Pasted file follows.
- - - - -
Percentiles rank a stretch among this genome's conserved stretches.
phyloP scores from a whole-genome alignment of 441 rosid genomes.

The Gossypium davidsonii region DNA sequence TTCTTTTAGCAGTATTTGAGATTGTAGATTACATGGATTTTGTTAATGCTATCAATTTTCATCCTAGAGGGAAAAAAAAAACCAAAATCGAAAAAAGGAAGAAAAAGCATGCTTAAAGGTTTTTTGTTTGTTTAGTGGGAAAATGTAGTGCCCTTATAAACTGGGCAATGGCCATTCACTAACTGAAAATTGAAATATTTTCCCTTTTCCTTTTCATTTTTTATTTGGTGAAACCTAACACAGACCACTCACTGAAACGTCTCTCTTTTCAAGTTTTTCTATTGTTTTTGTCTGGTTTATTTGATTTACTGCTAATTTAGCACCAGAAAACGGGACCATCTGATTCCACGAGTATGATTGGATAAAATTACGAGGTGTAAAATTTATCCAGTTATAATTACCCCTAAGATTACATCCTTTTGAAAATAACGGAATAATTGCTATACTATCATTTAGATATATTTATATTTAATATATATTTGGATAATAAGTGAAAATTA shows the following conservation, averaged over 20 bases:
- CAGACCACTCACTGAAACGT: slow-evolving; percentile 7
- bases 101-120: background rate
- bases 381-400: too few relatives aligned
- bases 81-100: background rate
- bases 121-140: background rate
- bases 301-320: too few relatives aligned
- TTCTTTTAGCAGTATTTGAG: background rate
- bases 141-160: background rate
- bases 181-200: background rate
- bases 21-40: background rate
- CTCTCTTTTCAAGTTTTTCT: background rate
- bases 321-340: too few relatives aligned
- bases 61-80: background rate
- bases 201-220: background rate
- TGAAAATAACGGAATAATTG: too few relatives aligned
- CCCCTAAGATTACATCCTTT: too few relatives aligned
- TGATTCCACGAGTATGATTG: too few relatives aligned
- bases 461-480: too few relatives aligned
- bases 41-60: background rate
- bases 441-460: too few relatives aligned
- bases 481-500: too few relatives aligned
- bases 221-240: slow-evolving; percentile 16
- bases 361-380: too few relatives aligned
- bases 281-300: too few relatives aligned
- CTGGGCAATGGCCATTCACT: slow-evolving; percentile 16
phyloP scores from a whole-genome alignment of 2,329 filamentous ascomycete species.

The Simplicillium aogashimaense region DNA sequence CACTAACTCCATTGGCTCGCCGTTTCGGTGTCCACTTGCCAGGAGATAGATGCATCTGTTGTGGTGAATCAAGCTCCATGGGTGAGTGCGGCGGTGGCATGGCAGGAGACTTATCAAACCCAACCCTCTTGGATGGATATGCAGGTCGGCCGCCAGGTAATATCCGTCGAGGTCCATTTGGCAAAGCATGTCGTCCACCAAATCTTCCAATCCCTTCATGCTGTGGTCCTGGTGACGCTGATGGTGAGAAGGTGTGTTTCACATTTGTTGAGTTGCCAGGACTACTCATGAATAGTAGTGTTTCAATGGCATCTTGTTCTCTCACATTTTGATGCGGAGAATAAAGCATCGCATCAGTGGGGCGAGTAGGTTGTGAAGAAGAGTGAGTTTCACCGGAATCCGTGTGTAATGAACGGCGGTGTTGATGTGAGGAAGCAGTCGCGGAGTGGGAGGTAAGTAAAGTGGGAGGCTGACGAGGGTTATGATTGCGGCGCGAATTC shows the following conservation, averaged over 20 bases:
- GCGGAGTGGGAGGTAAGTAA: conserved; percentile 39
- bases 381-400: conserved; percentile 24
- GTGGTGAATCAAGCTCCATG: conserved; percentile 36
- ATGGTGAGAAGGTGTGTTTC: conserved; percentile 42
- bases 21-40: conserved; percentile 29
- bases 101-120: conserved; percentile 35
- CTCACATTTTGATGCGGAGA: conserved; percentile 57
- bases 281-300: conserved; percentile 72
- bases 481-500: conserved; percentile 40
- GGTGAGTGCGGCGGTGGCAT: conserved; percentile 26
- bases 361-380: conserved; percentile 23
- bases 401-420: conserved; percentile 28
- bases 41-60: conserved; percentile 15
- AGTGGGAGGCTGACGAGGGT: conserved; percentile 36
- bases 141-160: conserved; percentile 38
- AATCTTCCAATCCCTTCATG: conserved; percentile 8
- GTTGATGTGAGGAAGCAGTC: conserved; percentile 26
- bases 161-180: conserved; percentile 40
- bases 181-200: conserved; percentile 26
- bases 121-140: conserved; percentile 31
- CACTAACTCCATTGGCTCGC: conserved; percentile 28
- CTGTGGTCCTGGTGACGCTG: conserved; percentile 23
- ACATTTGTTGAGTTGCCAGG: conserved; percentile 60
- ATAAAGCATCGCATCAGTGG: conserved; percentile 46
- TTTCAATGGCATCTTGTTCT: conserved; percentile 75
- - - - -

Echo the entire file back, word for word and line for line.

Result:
Percentiles rank a stretch among this genome's conserved stretches.
phyloP scores from a whole-genome alignment of 441 rosid genomes.

The Gossypium davidsonii region DNA sequence TTCTTTTAGCAGTATTTGAGATTGTAGATTACATGGATTTTGTTAATGCTATCAATTTTCATCCTAGAGGGAAAAAAAAAACCAAAATCGAAAAAAGGAAGAAAAAGCATGCTTAAAGGTTTTTTGTTTGTTTAGTGGGAAAATGTAGTGCCCTTATAAACTGGGCAATGGCCATTCACTAACTGAAAATTGAAATATTTTCCCTTTTCCTTTTCATTTTTTATTTGGTGAAACCTAACACAGACCACTCACTGAAACGTCTCTCTTTTCAAGTTTTTCTATTGTTTTTGTCTGGTTTATTTGATTTACTGCTAATTTAGCACCAGAAAACGGGACCATCTGATTCCACGAGTATGATTGGATAAAATTACGAGGTGTAAAATTTATCCAGTTATAATTACCCCTAAGATTACATCCTTTTGAAAATAACGGAATAATTGCTATACTATCATTTAGATATATTTATATTTAATATATATTTGGATAATAAGTGAAAATTA shows the following conservation, averaged over 20 bases:
- CAGACCACTCACTGAAACGT: slow-evolving; percentile 7
- bases 101-120: background rate
- bases 381-400: too few relatives aligned
- bases 81-100: background rate
- bases 121-140: background rate
- bases 301-320: too few relatives aligned
- TTCTTTTAGCAGTATTTGAG: background rate
- bases 141-160: background rate
- bases 181-200: background rate
- bases 21-40: background rate
- CTCTCTTTTCAAGTTTTTCT: background rate
- bases 321-340: too few relatives aligned
- bases 61-80: background rate
- bases 201-220: background rate
- TGAAAATAACGGAATAATTG: too few relatives aligned
- CCCCTAAGATTACATCCTTT: too few relatives aligned
- TGATTCCACGAGTATGATTG: too few relatives aligned
- bases 461-480: too few relatives aligned
- bases 41-60: background rate
- bases 441-460: too few relatives aligned
- bases 481-500: too few relatives aligned
- bases 221-240: slow-evolving; percentile 16
- bases 361-380: too few relatives aligned
- bases 281-300: too few relatives aligned
- CTGGGCAATGGCCATTCACT: slow-evolving; percentile 16
phyloP scores from a whole-genome alignment of 2,329 filamentous ascomycete species.

The Simplicillium aogashimaense region DNA sequence CACTAACTCCATTGGCTCGCCGTTTCGGTGTCCACTTGCCAGGAGATAGATGCATCTGTTGTGGTGAATCAAGCTCCATGGGTGAGTGCGGCGGTGGCATGGCAGGAGACTTATCAAACCCAACCCTCTTGGATGGATATGCAGGTCGGCCGCCAGGTAATATCCGTCGAGGTCCATTTGGCAAAGCATGTCGTCCACCAAATCTTCCAATCCCTTCATGCTGTGGTCCTGGTGACGCTGATGGTGAGAAGGTGTGTTTCACATTTGTTGAGTTGCCAGGACTACTCATGAATAGTAGTGTTTCAATGGCATCTTGTTCTCTCACATTTTGATGCGGAGAATAAAGCATCGCATCAGTGGGGCGAGTAGGTTGTGAAGAAGAGTGAGTTTCACCGGAATCCGTGTGTAATGAACGGCGGTGTTGATGTGAGGAAGCAGTCGCGGAGTGGGAGGTAAGTAAAGTGGGAGGCTGACGAGGGTTATGATTGCGGCGCGAATTC shows the following conservation, averaged over 20 bases:
- GCGGAGTGGGAGGTAAGTAA: conserved; percentile 39
- bases 381-400: conserved; percentile 24
- GTGGTGAATCAAGCTCCATG: conserved; percentile 36
- ATGGTGAGAAGGTGTGTTTC: conserved; percentile 42
- bases 21-40: conserved; percentile 29
- bases 101-120: conserved; percentile 35
- CTCACATTTTGATGCGGAGA: conserved; percentile 57
- bases 281-300: conserved; percentile 72
- bases 481-500: conserved; percentile 40
- GGTGAGTGCGGCGGTGGCAT: conserved; percentile 26
- bases 361-380: conserved; percentile 23
- bases 401-420: conserved; percentile 28
- bases 41-60: conserved; percentile 15
- AGTGGGAGGCTGACGAGGGT: conserved; percentile 36
- bases 141-160: conserved; percentile 38
- AATCTTCCAATCCCTTCATG: conserved; percentile 8
- GTTGATGTGAGGAAGCAGTC: conserved; percentile 26
- bases 161-180: conserved; percentile 40
- bases 181-200: conserved; percentile 26
- bases 121-140: conserved; percentile 31
- CACTAACTCCATTGGCTCGC: conserved; percentile 28
- CTGTGGTCCTGGTGACGCTG: conserved; percentile 23
- ACATTTGTTGAGTTGCCAGG: conserved; percentile 60
- ATAAAGCATCGCATCAGTGG: conserved; percentile 46
- TTTCAATGGCATCTTGTTCT: conserved; percentile 75